Personal Perspectives on CONSTRUCTIVISM in a High School Art Class
Hesser, James Francis, Art Education
I decided to be a high school art teacher when I realized the importance artmaking had for me as a teenager and the key role it played in my development as an individual. I have always hoped my teaching would help students discover the value and power of artmaking so they could put it to use in their lives. Recently I gave my students a survey about a painting unit we had just completed. Reflecting on the unit, one student, Renaissance,2 wrote, "I was . . . able to discover what kind of artist I am." Another student wrote, "I know what I want to do from the project and that is to go to an art school and become something using art ..." Normally these comments would have aroused my interest, lifted my spirits, and even renewed my faith in my profession; but I was especially intrigued, since this unit was the crux of a qualitative case study I was conducting on constructivist learning. Each year, before students leave, I make a point to get their feedback on their experiences in my classes. The previous year, several comments on end-of-the-year surveys revealed that students did not feel they had enough opportunity to "draw what [they] wanted." These responses made me rethink my classroom. Students seemed to prefer the projects that gave them the most creative control. So, why not give it to them? My research explored what happened when I did.
The purpose of this article is to draw attention to the power of shared responsibility in the secondary art classroom. While the conceptual framework I used is grounded in constructivism, readers may also find intersections with other instructional approaches, especially those that value student- centered learning over academic or quantitative political agendas.
History, Theory, and Practice of Constructivism
Educational theorists have argued for developing intrinsically engaging, socially relevant curricula for over a century. During the late 19th and early 20th centuries, John Dewey and the progressivists gained public acceptance for the idea that students were capable of more than just receiving, storing, and reciting information. Further, Dewey helped reform American education under the premise that students learn best when engaged in activities that reflect their interests and experiences (Foote, Vermette, 8c Battaglia, 2001; Marlowe 8c Page, 2005).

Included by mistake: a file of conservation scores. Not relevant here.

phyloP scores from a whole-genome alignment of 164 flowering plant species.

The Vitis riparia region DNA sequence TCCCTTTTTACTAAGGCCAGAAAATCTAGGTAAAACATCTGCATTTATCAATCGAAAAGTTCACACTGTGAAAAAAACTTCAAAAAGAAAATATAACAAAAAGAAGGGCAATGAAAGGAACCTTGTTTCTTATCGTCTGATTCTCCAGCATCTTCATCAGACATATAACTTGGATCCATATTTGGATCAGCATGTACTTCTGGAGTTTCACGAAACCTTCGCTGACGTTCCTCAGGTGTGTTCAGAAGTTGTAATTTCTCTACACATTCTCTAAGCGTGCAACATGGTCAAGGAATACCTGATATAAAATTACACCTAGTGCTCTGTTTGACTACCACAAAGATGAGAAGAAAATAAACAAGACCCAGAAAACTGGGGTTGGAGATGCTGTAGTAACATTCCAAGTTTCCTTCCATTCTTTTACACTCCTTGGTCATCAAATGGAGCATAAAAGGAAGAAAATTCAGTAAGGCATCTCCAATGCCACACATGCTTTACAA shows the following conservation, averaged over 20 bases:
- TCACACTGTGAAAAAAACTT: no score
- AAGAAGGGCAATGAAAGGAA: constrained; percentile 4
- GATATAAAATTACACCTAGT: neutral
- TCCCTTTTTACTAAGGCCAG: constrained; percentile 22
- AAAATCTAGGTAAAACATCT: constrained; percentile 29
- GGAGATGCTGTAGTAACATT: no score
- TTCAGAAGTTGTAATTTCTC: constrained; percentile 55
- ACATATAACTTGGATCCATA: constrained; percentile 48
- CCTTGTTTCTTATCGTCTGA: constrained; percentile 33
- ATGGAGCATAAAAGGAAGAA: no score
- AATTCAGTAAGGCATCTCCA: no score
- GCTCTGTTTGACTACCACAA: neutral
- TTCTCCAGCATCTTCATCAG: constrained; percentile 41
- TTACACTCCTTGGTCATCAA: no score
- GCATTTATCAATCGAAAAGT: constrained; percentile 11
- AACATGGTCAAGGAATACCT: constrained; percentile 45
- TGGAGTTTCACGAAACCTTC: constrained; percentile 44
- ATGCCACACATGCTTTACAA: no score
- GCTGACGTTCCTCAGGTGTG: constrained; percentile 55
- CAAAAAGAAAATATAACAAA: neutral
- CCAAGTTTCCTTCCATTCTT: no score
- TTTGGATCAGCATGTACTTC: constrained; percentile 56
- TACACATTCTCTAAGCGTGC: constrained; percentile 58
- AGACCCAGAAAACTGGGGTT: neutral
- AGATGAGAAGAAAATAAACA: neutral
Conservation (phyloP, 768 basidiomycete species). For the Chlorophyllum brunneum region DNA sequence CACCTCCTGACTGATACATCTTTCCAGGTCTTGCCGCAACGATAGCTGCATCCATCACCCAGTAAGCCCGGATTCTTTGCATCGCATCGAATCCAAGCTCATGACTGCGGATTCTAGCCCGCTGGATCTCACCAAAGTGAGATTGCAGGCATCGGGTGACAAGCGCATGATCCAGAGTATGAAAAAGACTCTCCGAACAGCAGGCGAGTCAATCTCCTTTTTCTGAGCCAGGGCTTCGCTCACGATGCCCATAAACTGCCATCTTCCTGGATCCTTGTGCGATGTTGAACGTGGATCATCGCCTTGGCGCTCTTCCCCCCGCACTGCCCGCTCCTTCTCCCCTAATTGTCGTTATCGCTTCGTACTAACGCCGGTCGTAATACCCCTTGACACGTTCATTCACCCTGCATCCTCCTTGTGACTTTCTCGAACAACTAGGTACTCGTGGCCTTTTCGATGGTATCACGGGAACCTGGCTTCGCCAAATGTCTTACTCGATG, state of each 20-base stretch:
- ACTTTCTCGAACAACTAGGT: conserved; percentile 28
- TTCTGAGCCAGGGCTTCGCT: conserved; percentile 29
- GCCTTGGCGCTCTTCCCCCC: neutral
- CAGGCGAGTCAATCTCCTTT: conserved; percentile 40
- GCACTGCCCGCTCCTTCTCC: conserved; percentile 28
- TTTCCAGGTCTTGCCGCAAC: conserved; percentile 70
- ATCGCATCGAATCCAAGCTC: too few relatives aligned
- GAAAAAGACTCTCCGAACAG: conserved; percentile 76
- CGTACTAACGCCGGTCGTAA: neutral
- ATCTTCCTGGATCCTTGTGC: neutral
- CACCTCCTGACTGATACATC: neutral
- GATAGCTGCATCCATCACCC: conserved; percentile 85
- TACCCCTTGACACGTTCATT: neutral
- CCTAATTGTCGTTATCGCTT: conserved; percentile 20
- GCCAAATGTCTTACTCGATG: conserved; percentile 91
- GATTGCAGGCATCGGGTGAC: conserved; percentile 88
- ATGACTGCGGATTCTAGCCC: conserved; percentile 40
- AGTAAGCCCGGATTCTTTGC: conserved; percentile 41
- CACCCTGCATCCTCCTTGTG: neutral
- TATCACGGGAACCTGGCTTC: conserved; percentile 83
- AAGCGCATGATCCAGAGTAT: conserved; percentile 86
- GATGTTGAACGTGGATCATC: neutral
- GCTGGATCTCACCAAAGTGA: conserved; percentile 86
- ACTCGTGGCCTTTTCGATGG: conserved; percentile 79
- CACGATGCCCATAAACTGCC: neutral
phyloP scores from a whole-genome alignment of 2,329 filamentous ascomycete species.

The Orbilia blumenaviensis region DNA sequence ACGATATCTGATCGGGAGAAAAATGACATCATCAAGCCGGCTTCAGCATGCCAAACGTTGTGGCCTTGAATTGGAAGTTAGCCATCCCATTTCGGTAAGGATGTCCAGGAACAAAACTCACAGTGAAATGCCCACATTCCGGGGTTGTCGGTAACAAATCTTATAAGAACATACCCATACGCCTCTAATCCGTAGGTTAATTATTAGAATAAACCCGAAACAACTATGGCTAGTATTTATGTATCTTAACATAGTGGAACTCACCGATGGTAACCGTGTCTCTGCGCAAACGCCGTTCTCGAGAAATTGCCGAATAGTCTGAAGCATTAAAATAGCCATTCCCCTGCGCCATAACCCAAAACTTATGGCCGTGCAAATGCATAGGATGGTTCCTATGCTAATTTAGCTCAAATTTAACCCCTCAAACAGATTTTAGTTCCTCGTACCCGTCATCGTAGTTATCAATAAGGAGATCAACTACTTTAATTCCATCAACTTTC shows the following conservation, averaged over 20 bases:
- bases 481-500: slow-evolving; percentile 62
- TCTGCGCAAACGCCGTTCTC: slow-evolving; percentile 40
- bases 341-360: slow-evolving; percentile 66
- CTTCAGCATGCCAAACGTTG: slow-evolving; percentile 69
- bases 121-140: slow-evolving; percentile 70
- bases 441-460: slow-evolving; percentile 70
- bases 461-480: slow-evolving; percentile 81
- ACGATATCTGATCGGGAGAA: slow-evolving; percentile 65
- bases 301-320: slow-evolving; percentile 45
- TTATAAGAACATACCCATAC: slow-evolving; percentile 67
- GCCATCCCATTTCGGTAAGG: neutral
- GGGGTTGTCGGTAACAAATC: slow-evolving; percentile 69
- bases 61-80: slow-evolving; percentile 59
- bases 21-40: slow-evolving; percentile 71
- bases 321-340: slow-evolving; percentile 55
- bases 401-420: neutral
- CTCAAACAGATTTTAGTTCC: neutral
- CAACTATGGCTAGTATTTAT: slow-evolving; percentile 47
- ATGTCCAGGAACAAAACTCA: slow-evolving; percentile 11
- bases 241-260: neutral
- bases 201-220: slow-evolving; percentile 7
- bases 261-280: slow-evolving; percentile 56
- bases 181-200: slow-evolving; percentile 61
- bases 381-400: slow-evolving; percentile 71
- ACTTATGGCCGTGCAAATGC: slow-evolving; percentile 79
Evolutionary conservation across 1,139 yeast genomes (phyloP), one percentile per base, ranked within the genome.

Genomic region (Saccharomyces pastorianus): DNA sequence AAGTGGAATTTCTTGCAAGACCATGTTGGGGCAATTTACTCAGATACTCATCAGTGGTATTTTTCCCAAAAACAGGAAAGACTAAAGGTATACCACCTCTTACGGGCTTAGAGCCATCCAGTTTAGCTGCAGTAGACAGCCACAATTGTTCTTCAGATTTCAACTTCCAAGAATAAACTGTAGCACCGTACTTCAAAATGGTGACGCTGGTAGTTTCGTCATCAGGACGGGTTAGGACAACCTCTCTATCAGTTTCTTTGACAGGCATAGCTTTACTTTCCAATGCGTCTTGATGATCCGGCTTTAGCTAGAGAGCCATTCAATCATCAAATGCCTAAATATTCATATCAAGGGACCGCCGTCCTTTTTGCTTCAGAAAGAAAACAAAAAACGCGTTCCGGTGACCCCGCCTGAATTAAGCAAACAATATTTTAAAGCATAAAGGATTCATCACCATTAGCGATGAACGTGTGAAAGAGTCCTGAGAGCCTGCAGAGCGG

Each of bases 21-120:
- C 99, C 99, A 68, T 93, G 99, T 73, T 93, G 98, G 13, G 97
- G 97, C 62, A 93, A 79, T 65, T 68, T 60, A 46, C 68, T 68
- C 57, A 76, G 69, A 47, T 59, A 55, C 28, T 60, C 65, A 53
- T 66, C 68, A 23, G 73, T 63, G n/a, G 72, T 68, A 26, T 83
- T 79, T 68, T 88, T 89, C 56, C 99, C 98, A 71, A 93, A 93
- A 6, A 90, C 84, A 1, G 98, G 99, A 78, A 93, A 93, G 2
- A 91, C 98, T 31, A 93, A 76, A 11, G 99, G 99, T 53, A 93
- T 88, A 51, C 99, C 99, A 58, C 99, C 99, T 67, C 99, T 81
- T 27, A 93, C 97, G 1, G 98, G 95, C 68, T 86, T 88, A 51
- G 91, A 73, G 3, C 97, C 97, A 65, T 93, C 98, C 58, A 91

Cognitive psychologists such as Piaget and Vygotsky developed learning theories that support Dewey's philosophical premise. Piaget clarified the need for context in learning, theorizing that learning follows cognitive development and is based on experience that challenges concepts understood from prior experience (Foote, et al., 2001; Marlowe & Page, 2005; Piaget 8c Inhelder, 1966/2000). Like Piaget, Vygotsky (1978) linked learning to challenging prior experience, but believed that learning drives, rather than follows, cognitive development. Vygotsky also added a key ingrethent to the mix: social interaction. Vygotsky described learning as a social process in which knowledge is constructed through interaction with a knowledgeable mentor and one's peers. These ideas form the foundation of social constructivism.3
Constructivism bears many similarities to holism and critical pedagogy. All three educational orientations strive for greater student ownership of the learning process. Peter London (2006) and the holists use more esoteric language in their emphasis on teachers framing open-ended problems that "spiritually" or "artfully" engage students' bodies, minds, and spirits. Yet, nearly identical ambitions are part of the more utilitarian writing of Vygotsky and the constructivists. Critical education has roots in constructivism but places greater emphasis on socio-political power dynamics (Shor, 1999). A shared focus on practices that are relevant to students' lives, invite student participation, assure student control of the learning process, and promote facilitators rather than teachers underlines similarities creating a nearsymmetry among the theories. …